A perfect day to graduate
After weeks of intermittent rain, a brilliant blue sky greeted 202 Glenwood Springs High School seniors as they took the step into adulthood in what principal Paul Freeman called “the greatest day in our school calendar.”
Retiring teacher Bryan Whiting, the inaugural winner and namesake of his own award, was chosen to address the assembly at Stubler Memorial Field.
He wasn’t afraid to tell it like it is.
“Graduating from high school is a monumental achievement, but it is just the start. What you do in high school doesn’t predict your future,” he said. “When someone says you have great potential, that’s nice, but there comes a time when it isn’t. You don’t want to come back for a reunion and hear you have great potential. That means you haven’t done anything yet.”
In between well-worn jokes made conveniently specific at the expense of his coworkers, Whiting cautioned against the assumption that adulthood holds the cure for bad decisions and encouraged students to take command of their own lives.
“If you stop practicing, if you stop preparing, the world is going to pass you by,” he said. “The world is full of people who find problems … Be the person who finds solutions for the world. Then you’ve done something that matters.”
Despite the recent shift to weighted GPAs, the class of 2015 boasted six valedictorians, who hit upon a literary theme to bring both unity and diversity to their message.
Using picture books, Carly Setterberg reminded her classmates to look back once in a while.
“By holding on to our childhood, we learn to not dwell on the frivolous issues in our lives,” she said.
Morley Perrin brought forth a chapter book.
“We have reached a point where we are the authors of our novels,” she told the class. “It doesn’t matter who reads your story. All that matters is when you read it, there’s nothing you would change.”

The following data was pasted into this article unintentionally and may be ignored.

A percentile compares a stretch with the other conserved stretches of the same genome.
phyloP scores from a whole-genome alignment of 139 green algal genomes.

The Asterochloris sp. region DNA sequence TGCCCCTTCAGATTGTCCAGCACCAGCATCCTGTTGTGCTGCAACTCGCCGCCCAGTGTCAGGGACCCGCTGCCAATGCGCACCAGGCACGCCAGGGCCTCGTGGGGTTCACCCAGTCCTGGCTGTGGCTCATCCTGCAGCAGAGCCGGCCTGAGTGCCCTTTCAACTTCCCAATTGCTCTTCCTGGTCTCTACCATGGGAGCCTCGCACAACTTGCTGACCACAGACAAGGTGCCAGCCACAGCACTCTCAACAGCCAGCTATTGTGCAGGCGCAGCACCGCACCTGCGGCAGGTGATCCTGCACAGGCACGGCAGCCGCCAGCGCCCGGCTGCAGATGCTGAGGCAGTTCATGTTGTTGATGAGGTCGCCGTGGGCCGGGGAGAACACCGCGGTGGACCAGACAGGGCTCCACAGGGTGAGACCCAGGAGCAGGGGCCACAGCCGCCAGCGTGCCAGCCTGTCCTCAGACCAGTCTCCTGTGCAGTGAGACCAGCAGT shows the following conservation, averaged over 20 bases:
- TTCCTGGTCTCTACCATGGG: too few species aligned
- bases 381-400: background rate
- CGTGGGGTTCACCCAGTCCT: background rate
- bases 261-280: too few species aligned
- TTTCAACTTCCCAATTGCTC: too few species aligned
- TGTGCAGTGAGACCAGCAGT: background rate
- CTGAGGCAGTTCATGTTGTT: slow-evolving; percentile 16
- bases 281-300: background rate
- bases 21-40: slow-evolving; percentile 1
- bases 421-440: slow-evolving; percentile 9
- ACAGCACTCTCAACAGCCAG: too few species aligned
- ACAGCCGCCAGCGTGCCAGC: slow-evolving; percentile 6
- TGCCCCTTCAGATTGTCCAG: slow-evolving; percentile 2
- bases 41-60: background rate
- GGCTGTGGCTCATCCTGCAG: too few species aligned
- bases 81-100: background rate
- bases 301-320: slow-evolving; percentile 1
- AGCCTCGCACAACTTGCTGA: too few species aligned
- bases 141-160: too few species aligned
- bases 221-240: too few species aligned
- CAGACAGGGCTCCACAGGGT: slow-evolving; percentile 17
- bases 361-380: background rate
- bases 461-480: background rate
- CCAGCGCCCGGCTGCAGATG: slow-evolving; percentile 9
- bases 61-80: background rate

Next, Hannah Nilsson spoke to the unique, flexible nature of poetry.
“We can’t be afraid to express ourselves, even if it does not fit the traditional format,” she said. “Life is twisting and ever changing, so we must be willing to change with it.”
Sarah Fleming took the opportunity to stand up for the supposedly outdated newspaper.
“There’s a fundamental importance in exposing yourself to stories and opinions different from your own,” she asserted. “It is only from this vantage point that we are able to see the privileges we have enjoyed, and which causes we value and are willing to fight for.”
Embodying the travel guide she held, Lina Xochihua Castillo gave her speech in both English and Spanish.
“Embrace change. Don’t give up, and enjoy the ride,” she said.
Kira Willis closed the metaphor by acknowledging the changing meaning of the written word. For those who may have rolled their eyes at the selfie sticks that occasionally appeared among the graduates, she extolled the positive sides of social media.
“To many, this digital age is seen as a curse, but I choose to look at it as a blessing,” she said. “You have the opportunity to remain in touch with your roots, and who you are.”
Before the tassels were turned, Freeman took a moment to acknowledge his double role as an administrator and a parent.
“We remember sleepless nights, first words, and scraped knees,” he said. “How did we get so quickly from diapers to diplomas?”
To “Good Life,” by OneRepublic, the Glenwood Springs High School Class of 2015 turned the page.
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The BLM will conduct an environmental assessment of the proposed wells needed to begin the NEPA process on the larger quarry expansion.